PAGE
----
Branched-chain amino acid requirements for enterally fed term neonates in the first month of life

Femke de Groof, Lisha Huang, Ineke van Vliet, Gardi J. Voortman, Henk Schierbeek, Lodi C. W. Roksnoer, Andras Vermes, Chao Chen, Ying Huang, Johannes B. van Goudoever

Research output: Contribution to journalArticleAcademicpeer-review

24 Citations (Scopus)


Knowledge of essential amino acid requirements in infants is important because excessive intake of protein can lead to increased long-term morbidity such as obesity. A deficient intake may lead to suboptimal growth and impaired neurodevelopment. The current recommended branched-chain amino acid requirements in infants aged 0-1 mo are based on the amino acid content of human milk. We quantified the requirements for isoleucine, leucine, and valine for term neonates by using the indicator amino acid oxidation method with [1-(13)C]phenylalanine as the indicator. Fully enterally fed term infants received randomly graded amounts of isoleucine (5-216 mg · kg(-1) · d(-1)), leucine (5-370 mg · kg(-1) · d(-1)), or valine (5-236 mg · kg(-1) · d(-1)) as part of an elemental formula. Data are expressed as means ± SDs. Eighty-three Asian, term neonates (mean ± SD birth weight: 3.3 ± 0.4 kg; gestational age: 39.4 ± 1.3 wk) were studied at a postnatal age of 13 ± 5 d. Mean requirements for isoleucine, leucine, and valine (measured in boys only) were 105 mg · kg(-1) · d(-1) (r(2) = 0.61, P < 0.001), 140 mg · kg(-1) · d(-1) (r(2) = 0.26, P < 0.01), and 110 mg · kg(-1) · d(-1) (r(2) = 0.35, P = 0.001), respectively. Current human milk-based recommendations for isoleucine and valine in term infants aged 0-1 mo are correct. However, the current recommendation for leucine (166 mg · kg(-1) · d(-1)) is higher than the mean requirement of 140 mg · kg(-1) · d(-1) that we determined in this study. This trial was registered at as NTR1610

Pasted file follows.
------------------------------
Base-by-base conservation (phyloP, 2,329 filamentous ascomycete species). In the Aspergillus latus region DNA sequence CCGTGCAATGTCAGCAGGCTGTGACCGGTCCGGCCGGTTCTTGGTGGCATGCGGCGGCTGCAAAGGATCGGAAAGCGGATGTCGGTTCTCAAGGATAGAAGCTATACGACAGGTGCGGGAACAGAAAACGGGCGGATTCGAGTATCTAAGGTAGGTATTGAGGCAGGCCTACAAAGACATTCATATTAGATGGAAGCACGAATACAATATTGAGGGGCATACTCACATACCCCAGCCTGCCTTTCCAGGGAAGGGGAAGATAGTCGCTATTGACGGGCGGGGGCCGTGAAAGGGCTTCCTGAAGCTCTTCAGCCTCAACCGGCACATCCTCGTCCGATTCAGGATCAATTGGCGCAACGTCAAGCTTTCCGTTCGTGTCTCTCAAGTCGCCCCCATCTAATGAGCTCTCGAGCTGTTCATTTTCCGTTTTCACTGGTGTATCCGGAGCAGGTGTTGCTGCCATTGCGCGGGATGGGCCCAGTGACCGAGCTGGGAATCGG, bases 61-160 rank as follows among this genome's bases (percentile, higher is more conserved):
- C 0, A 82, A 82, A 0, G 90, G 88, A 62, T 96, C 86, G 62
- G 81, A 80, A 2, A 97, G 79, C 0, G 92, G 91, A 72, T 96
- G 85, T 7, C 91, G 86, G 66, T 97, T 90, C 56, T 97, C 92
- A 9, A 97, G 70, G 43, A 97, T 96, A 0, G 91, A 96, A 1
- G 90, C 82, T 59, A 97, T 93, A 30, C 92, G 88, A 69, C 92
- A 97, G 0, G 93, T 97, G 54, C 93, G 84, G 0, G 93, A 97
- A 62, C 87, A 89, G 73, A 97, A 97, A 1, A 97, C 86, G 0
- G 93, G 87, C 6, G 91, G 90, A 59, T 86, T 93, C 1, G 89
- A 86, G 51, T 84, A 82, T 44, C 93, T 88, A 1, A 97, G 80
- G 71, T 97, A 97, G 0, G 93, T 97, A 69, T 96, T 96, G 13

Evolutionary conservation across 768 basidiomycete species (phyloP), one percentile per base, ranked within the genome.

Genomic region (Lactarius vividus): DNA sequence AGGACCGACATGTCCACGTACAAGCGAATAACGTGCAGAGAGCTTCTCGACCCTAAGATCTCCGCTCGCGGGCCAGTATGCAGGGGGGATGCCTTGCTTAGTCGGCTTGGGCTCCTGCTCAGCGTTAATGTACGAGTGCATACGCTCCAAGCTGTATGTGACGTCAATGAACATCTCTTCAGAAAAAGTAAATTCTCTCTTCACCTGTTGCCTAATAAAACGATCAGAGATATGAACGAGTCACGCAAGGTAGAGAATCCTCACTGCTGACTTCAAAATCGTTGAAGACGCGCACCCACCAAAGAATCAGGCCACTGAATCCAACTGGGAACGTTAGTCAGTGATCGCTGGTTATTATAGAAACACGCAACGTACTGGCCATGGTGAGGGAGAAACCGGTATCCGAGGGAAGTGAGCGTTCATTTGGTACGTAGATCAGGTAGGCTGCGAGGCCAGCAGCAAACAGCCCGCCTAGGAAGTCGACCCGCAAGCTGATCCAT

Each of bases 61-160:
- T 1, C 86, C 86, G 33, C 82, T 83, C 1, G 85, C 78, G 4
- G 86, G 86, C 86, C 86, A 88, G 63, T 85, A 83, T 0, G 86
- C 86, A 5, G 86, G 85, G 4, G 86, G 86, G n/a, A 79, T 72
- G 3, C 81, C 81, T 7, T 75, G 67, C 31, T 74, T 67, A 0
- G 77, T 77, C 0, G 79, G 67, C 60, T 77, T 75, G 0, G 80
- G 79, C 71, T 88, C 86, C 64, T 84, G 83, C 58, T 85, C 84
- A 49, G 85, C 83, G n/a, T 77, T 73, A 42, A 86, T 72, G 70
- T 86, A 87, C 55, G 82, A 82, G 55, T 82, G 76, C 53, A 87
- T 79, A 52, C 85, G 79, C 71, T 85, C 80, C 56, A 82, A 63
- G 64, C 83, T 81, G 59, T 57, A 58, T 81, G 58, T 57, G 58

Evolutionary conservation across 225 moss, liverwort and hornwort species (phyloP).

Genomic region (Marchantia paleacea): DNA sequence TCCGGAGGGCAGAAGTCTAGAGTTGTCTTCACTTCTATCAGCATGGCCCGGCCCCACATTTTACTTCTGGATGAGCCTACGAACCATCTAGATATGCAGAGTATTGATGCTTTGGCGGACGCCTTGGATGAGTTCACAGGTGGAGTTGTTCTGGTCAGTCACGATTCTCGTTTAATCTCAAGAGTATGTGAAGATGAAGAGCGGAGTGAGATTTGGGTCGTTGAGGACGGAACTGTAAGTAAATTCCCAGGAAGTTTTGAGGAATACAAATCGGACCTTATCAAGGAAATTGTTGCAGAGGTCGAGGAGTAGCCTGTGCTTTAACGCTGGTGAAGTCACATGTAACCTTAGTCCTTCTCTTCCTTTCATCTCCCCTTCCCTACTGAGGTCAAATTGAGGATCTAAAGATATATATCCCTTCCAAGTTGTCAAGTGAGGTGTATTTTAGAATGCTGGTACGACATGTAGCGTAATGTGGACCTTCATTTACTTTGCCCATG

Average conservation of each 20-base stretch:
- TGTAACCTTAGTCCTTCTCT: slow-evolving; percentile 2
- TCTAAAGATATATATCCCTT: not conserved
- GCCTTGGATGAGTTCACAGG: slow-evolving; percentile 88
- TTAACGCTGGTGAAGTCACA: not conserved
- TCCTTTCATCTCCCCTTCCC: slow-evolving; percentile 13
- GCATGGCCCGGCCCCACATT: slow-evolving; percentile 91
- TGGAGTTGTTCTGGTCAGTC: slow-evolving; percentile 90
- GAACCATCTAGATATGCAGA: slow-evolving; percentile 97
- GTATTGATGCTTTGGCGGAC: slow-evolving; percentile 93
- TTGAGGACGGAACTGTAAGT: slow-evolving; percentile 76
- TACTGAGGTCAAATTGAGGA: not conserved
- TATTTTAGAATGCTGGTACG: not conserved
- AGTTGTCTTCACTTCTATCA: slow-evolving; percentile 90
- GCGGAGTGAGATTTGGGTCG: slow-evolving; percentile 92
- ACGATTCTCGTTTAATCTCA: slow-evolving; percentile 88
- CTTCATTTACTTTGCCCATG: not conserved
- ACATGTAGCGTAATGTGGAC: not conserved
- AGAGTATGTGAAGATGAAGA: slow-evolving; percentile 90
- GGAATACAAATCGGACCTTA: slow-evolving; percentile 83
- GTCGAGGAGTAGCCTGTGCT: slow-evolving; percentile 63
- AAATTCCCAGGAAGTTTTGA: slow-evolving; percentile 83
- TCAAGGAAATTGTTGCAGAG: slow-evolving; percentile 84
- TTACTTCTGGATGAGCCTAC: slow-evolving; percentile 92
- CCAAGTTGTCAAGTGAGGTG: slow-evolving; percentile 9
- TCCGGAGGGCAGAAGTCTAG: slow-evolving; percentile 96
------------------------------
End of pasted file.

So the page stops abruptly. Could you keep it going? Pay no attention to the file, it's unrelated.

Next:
Original languageEnglish
Pages (from-to)62-70
JournalAmerican Journal of Clinical Nutrition
Issue number1
Publication statusPublished - 2014

Cite this